Filesystems are responsible for organizing how data is stored and recovered. One way or another, with time, the filesystem may become corrupted and certain parts of it may not be accessible. If your filesystem develops such inconsistency it is recommended to verify its integrity.


This can be completed via a system utility called fsck (file system consistency check). This check can be done automatically during boot time or ran manually.


In this article, we are going to review the fsck utility and its usage to help you repair disk errors.


When to Use fsck in Linux


There are different scenarios when you will want to run fsck. Here are few examples:


The system fails to boot.

Files on the system become corrupt (often you may see input/output error).

Attached drive (including flash drives/SD cards) is not working as expected.


fsck Available options


Fsck command needs to be run with superuser privileges or root. You can use it with different arguments. Their usage depend on your specific case. Below you will see some of the more important options:

-A – Used for checking all filesystems. The list is taken from /etc/fstab.

-C – Show progress bar.

-l – Locks the device to guarantee no other program will try to use the partition during the check.

-M – Do not check mounted filesystems.

-N – Only show what would be done – no actual changes are made.

-P – If you want to check filesystems in parallel, including root.

-R – Do not check root filesystem. This is useful only with ‘-A‘.

-r – Provide statistics for each device that is being checked.

-T – Does not show the title.

-t – Exclusively specify the filesystem types to be checked. Types can be comma separated list.

-V – Provide description what is being done.


How to Run fsck to Repair Linux File System Errors


In order to run fsck, you will need to ensure that the partition you are going to check is not mounted. For the purpose of this article, I will use my second drive /dev/sdb mounted in /mnt.


Here is what happens if I try to run fsck when the partition is mounted.

# fsck /dev/sdb


To avoid this unmount the partition using.

# umount /dev/sdb


Then fsck can be safely ran with.

# fsck /dev/sdb


Understanding fsck exit codes


After running fsck, it will return an exit code. These cods can be seen in fsck’s manual by running:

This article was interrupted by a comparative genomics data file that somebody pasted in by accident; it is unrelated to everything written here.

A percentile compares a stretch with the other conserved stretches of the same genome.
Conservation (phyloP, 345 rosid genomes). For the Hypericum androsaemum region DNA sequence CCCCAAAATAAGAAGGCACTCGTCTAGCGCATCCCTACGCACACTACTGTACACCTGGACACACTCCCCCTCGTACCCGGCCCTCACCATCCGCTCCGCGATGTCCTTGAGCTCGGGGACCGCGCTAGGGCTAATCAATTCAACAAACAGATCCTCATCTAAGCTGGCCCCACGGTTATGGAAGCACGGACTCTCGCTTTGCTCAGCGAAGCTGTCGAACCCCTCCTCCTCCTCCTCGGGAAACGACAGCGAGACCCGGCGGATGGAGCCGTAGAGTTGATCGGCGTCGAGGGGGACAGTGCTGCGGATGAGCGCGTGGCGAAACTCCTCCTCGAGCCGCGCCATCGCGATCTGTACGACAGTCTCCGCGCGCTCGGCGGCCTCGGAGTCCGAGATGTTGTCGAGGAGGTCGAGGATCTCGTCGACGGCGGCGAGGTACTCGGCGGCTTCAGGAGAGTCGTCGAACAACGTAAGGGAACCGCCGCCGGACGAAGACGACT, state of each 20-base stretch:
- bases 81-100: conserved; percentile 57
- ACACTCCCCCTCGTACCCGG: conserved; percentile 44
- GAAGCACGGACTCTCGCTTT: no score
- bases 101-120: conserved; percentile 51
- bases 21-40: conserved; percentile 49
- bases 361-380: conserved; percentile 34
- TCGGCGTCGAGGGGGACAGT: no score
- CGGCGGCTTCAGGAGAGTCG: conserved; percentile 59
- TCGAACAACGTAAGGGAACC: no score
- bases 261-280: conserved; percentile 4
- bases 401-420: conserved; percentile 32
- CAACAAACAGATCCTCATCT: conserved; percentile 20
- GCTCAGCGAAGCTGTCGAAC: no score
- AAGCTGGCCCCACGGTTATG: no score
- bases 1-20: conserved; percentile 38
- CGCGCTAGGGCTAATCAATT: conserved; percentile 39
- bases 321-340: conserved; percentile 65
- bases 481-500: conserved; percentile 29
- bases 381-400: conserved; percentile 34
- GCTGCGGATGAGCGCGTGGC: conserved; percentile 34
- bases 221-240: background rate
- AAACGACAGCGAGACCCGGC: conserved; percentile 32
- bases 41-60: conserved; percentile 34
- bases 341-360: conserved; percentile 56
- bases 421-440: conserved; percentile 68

# man fsck


0      No errors
1      Filesystem errors corrected
2      System should be rebooted
4      Filesystem errors left uncorrected
8      Operational error
16     Usage or syntax error
32     Checking canceled by user request
128    Shared-library error   


Repair Linux Filesystem Errors


Sometimes more than one error can be found on a filesystem. In such cases you may want fsck to automatically attempt to correct the errors. This can be done with:

# fsck -y /dev/sdb


The -y flag, automatically “yes” to any prompts from fsck to correct an error.


Similarly, you can ran the same on all filesystems (without root):

$ fsck -AR -y 


How to Run fsck on Linux Root Partition


In some cases, you may need to run fsck on the root partition of your system. Since you cannot run fsck while the partition is mounted, you can try one of these options:

  • Force fsck upon system boot
  • Run fsck in rescue mode


We will review both situations.


Force fsck Upon System Boot


This is relatively easy to complete, the only thing you need to do is create a file called forcefsck in the root partition of your system. Use the following command:

# touch /forcefsck


Then you can simply force or schedule a reboot of your system. During the next bootup, the fsck will be performed. If downtime is critical, it is recommended to plan this carefully, since if there are many used inodes on your system, fsck may take some extra time.


After your system boots, check if the file still exists:

# ls /forcefsck


If it does, you may want to remove it in order to avoid fsck on every system boot.


Run fsck in Rescue Mode


Running fsck in rescue mode requires few more steps. First prepare your system for reboot. Stop any critical services like MySQL/MariaDB etc and then type.

# reboot


During the boot, hold down the shift key so that the grub menu is shown. Select the “Advanced options”.


Then choose “Recovery mode”.


In the next menu select “fsck”.


You will be asked if you wish to have your / filesystem remounted. Select “yes”.


You should see something similar to this.


You can then resume to normal boot, by selecting “Resume”.


Was this answer helpful? 0 Users Found This Useful (0 Votes)